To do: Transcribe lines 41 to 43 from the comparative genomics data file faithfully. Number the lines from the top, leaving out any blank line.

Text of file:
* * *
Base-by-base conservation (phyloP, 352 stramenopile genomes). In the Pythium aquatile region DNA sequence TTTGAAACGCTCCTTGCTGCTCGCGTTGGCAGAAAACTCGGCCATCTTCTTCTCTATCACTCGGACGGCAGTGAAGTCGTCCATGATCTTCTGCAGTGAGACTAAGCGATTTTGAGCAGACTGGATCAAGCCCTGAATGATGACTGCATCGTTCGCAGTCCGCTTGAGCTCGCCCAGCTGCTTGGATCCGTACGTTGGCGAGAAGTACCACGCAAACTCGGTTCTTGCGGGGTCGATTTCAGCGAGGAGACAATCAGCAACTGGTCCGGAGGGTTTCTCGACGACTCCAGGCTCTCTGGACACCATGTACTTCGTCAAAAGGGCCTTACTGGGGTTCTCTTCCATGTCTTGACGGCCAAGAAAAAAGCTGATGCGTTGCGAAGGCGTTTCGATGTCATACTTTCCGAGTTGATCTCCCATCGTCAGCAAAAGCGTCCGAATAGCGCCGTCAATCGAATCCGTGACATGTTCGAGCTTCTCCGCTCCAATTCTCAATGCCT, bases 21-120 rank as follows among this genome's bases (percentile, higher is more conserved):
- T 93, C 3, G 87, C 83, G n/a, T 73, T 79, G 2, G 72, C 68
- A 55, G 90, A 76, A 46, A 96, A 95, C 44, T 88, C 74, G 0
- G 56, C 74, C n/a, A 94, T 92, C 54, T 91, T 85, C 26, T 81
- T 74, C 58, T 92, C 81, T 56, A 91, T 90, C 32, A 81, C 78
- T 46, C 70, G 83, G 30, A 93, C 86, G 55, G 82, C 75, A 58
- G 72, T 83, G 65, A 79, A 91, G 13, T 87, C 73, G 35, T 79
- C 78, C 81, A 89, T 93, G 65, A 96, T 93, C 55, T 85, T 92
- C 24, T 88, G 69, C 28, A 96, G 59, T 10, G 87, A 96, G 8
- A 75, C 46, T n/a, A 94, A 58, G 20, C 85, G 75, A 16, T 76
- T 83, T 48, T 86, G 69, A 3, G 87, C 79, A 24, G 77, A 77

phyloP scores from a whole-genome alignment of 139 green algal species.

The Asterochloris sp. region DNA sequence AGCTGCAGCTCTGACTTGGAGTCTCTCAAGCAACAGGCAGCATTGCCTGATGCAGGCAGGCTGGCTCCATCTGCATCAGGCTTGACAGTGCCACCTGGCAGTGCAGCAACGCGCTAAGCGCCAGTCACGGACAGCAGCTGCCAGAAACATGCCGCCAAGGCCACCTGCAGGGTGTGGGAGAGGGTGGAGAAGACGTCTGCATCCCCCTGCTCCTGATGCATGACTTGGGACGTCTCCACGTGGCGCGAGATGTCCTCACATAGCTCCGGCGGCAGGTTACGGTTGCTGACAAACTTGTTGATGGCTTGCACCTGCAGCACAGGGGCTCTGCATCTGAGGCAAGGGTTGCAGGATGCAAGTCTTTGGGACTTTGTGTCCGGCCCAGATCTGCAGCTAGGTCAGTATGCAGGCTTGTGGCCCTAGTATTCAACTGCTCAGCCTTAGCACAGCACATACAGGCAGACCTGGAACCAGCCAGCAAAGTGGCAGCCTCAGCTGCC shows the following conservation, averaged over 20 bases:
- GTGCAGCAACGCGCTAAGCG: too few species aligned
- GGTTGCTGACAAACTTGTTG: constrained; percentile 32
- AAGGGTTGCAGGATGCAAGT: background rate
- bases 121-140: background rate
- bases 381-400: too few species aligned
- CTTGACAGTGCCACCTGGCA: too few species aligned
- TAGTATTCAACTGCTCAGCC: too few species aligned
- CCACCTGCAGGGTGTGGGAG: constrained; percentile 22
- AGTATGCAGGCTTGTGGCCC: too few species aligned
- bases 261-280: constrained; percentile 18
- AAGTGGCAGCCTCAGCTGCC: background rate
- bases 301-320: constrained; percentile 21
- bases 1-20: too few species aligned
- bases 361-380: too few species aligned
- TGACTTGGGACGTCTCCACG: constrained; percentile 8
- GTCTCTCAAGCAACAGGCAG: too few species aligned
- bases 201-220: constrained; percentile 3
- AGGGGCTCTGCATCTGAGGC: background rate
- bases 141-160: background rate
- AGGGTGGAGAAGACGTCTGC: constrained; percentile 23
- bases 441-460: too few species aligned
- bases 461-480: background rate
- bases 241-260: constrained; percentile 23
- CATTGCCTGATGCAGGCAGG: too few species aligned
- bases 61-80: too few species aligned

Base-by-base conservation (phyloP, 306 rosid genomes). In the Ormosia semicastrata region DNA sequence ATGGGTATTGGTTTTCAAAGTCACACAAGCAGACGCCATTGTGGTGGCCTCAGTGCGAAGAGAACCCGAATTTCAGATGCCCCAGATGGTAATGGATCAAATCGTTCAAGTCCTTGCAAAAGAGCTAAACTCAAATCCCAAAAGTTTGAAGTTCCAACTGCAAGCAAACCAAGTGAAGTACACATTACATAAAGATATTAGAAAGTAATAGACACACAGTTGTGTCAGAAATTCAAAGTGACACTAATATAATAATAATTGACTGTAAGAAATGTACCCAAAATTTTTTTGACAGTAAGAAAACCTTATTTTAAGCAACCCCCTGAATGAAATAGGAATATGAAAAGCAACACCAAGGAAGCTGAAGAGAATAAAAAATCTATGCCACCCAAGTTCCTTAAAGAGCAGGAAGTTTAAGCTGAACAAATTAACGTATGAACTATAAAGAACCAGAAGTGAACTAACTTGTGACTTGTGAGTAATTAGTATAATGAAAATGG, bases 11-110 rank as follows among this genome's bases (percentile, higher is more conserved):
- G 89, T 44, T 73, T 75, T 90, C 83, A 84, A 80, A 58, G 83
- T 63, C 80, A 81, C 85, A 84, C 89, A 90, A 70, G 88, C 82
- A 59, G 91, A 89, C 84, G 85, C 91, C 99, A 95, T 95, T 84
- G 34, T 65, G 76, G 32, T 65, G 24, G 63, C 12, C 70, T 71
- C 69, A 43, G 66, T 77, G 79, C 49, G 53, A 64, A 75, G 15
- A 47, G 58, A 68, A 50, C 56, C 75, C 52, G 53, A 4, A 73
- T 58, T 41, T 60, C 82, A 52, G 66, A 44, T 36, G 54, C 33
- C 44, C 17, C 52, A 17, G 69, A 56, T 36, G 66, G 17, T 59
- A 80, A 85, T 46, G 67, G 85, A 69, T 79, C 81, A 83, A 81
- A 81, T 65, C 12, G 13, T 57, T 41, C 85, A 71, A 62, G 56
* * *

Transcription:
- T 63, C 80, A 81, C 85, A 84, C 89, A 90, A 70, G 88, C 82
- A 59, G 91, A 89, C 84, G 85, C 91, C 99, A 95, T 95, T 84
- G 34, T 65, G 76, G 32, T 65, G 24, G 63, C 12, C 70, T 71